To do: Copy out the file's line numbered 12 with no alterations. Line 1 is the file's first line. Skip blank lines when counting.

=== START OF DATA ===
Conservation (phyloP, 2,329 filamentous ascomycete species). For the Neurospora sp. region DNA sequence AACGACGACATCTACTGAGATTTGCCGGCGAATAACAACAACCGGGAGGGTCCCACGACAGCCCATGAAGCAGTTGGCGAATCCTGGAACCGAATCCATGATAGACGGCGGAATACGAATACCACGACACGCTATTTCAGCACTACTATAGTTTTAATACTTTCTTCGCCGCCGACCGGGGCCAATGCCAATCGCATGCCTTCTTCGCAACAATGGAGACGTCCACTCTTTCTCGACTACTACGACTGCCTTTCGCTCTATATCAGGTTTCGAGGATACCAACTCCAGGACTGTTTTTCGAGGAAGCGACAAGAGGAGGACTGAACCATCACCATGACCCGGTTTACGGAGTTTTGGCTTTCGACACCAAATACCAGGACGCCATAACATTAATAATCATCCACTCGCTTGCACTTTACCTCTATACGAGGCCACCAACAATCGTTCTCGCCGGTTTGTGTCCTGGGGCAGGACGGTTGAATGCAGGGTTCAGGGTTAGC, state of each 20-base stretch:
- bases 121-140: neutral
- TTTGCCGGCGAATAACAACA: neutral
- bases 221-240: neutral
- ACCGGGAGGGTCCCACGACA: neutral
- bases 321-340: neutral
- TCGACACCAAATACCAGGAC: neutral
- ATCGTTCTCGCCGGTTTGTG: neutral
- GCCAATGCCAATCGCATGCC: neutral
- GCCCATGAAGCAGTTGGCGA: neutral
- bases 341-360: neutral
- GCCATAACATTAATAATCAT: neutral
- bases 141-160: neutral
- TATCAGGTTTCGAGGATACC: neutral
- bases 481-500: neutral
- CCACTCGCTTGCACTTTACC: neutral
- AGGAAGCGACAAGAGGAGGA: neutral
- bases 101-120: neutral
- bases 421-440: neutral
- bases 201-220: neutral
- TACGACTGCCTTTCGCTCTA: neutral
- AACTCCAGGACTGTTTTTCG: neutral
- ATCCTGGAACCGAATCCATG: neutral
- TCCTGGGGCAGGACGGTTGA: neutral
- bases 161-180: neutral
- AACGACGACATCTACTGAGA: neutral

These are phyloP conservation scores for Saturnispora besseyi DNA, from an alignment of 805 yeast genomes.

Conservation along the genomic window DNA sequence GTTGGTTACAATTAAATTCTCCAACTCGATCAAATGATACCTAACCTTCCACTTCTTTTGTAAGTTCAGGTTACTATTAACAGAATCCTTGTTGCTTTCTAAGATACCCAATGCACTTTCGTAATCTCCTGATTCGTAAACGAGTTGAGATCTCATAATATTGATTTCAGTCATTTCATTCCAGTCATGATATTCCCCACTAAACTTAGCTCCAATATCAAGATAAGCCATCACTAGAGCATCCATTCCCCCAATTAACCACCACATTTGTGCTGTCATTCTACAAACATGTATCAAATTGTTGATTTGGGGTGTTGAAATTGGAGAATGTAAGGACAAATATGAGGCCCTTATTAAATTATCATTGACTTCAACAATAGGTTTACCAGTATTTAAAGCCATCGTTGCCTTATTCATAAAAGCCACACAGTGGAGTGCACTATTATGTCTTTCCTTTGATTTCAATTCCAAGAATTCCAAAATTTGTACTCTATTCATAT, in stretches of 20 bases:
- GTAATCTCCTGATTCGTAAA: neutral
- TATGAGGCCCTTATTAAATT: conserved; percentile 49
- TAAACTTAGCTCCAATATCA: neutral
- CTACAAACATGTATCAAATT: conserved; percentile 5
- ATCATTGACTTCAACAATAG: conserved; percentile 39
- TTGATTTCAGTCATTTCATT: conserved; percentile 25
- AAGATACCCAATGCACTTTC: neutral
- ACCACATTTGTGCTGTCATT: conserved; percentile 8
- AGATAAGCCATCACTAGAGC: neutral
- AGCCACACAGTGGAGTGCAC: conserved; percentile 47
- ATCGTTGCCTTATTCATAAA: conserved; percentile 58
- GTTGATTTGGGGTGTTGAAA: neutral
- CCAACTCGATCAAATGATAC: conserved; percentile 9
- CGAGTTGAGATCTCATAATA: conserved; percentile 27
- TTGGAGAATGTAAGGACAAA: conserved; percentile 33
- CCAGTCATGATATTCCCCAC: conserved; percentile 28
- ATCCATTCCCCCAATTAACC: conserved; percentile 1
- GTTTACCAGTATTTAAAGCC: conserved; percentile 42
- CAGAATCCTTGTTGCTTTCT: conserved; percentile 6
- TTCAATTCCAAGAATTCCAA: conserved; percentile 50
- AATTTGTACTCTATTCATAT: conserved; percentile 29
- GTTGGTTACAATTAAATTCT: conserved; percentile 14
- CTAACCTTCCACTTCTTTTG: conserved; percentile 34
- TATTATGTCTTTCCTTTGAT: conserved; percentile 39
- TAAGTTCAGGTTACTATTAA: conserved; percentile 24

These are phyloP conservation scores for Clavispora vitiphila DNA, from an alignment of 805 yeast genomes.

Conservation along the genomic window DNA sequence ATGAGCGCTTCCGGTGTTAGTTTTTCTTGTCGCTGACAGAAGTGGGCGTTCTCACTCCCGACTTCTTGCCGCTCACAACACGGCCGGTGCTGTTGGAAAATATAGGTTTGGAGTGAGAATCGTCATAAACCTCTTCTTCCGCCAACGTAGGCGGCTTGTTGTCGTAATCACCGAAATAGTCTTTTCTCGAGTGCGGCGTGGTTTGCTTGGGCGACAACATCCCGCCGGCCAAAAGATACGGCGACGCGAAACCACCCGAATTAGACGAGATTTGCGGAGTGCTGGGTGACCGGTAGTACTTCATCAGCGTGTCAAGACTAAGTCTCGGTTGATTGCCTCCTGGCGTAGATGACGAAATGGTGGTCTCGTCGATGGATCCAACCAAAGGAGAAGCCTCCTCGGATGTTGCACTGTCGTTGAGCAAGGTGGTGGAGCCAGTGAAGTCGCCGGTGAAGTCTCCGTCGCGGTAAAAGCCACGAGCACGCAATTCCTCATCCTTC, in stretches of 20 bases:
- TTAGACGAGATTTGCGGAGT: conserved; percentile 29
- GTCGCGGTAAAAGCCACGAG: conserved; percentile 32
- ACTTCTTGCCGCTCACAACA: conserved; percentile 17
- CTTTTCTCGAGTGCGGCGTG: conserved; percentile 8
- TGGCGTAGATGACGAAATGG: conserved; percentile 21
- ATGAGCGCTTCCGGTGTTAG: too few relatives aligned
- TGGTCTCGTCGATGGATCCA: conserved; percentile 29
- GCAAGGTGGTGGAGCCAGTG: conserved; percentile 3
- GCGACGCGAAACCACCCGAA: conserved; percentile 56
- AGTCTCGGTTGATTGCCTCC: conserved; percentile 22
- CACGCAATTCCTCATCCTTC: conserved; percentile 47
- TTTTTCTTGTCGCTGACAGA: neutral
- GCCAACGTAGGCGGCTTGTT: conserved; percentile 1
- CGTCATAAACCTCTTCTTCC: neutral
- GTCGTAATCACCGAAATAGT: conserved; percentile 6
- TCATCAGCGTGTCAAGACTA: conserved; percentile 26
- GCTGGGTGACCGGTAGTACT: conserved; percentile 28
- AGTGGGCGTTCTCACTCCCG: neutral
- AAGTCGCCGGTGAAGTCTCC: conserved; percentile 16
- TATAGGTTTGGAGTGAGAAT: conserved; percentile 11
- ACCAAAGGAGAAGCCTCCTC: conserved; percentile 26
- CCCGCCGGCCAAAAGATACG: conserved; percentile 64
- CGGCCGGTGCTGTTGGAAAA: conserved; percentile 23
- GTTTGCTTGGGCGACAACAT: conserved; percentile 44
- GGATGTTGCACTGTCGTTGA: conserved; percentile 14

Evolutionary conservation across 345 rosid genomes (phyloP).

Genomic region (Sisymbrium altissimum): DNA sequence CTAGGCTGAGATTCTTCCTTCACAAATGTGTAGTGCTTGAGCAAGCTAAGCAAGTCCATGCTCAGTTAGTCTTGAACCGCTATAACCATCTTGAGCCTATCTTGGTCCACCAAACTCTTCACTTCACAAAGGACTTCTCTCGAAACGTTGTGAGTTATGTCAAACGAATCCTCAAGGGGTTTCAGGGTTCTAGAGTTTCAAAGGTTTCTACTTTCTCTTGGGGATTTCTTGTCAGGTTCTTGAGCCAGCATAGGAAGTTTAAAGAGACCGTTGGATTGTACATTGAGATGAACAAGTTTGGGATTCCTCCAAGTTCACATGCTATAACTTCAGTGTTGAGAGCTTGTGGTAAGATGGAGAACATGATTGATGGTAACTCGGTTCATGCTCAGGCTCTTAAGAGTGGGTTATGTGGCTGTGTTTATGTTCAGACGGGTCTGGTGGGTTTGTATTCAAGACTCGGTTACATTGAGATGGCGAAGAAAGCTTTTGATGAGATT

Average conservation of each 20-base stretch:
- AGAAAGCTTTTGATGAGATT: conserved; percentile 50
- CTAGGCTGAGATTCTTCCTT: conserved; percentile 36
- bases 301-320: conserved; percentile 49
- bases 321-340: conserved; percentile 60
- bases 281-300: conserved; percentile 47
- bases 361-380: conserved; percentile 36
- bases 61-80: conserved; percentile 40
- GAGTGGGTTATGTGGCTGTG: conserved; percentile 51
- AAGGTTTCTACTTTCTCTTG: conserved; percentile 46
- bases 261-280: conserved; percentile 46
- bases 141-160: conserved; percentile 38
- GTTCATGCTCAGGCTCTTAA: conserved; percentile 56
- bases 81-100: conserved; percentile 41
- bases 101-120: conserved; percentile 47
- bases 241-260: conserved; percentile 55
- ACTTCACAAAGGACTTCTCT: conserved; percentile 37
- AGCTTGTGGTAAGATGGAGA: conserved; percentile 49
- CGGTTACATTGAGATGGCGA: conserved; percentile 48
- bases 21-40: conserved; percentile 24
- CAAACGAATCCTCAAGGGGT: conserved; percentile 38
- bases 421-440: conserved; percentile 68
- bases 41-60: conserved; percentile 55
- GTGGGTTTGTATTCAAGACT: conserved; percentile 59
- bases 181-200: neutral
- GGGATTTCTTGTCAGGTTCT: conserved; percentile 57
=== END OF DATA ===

- GCCATAACATTAATAATCAT: neutral